Oil price whiplash: For the last couple of weeks, we have heard frenzied talk of imminent $100 oil, with the usual implications — global inflation, revived petrostate geopolitical demands — all of it driven by Alaska’s pipeline rupture and rising global demand as economic metrics improve. Oil sold according to the Brent benchmark was a particular target for get-rich-quick traders, who drove the price to $99.20 a barrel, its first time above the $99 mark since October 2008. The more widely used West Texas Intermediate benchmark stayed closer to $92 a barrel, but it, too, looked likely to puncture the symbolic three-digit price mark. Yesterday, the cavalry arrived. Traders seemed to realize that, though they may yet get there, it’s not back to go-go year of 2008 quite yet. Brent prices dropped to $96.58 and WTI to $88.86, Bloomberg writes. One reason is that OPEC — led by Saudi Arabian caution — appears to have decided to throw up a firewall at around $100 a barrel; the Saudis recall everything that happened in 2008 — not just the windfall profits of the rise of prices to $147 a barrel, but the painful plummet when consumers got fed up, stopped buying gasoline, traders panicked, and prices dropped to $32 a barrel. Never fret. Traders have another play — the huge gap between Brent and WTI provides a gaming board on which to gamble before the main show resumes, as Izabella Kaminska writes at FT.

Pipeline mania: Europe has contracted a serious case of pipeline fever. European Commission President Jose Manuel Barroso made a pilgrimage to the Caspian Sea states of Azerbaijan and Turkmenistan to get their supply pledges for the proposed Nabucco natural gas pipeline to Europe. Turkmen President Kurbanguly Berdymukhamedov gave only the usual smiles and handshakes, writes Reuters’ Marat Gurt, but Barroso got Azerbaijan actually to sign a paper expressing support for the line. Of course, as those who have followed the pipeline game for the last two decades know, there is a huge difference between a pledge and the construction of a pipeline. One can be safely skeptical about Nabucco. But Barroso is certainly committed to his cause. Next week, he welcomes Uzbekistan President Islam Karimov to Brussels and hopes to obtain a gas supply agreement from him, too. That has put Barroso a bit on the defensive, as Karimov has the worst human rights record in Europe at the moment. At European Voice, Andrew Stroehlein offers up some satire on that score. Barroso responds to the criticism by saying that it was NATO, and not he, who invited Karimov, Deirdre Tynan writes at Eurasianet.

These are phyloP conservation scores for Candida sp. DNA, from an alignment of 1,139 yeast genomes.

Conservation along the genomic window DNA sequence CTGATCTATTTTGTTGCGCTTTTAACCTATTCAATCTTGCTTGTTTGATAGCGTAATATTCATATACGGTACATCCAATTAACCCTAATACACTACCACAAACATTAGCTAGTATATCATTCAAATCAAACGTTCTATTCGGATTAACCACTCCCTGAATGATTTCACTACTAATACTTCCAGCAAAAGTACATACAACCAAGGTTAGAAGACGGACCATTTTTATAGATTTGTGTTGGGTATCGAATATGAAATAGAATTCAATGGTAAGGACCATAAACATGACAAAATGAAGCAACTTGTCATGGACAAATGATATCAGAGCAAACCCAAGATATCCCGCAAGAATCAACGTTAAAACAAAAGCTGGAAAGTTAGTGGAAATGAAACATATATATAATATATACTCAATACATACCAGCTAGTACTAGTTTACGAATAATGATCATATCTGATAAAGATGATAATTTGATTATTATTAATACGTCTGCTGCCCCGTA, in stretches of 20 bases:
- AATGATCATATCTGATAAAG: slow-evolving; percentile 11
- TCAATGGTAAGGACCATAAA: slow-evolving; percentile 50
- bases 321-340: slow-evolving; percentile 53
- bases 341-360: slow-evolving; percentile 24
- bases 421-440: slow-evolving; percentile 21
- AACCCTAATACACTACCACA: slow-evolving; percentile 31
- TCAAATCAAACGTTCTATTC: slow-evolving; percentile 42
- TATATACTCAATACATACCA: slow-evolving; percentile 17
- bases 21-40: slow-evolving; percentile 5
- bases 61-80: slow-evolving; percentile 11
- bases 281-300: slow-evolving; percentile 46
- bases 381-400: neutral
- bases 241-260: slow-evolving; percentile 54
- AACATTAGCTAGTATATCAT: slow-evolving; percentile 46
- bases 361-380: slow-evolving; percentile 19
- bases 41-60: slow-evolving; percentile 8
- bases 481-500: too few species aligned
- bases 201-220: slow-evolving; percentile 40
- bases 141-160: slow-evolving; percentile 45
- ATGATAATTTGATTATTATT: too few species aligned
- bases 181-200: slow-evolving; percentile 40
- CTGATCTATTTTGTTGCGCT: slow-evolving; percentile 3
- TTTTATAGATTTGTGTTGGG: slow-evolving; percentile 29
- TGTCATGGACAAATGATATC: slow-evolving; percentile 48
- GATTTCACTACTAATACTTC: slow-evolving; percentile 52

<p> Steve LeVine is a contributing editor at Foreign Policy, a Schwartz Fellow at the New America Foundation, and author of The Oil and the Glory. </p>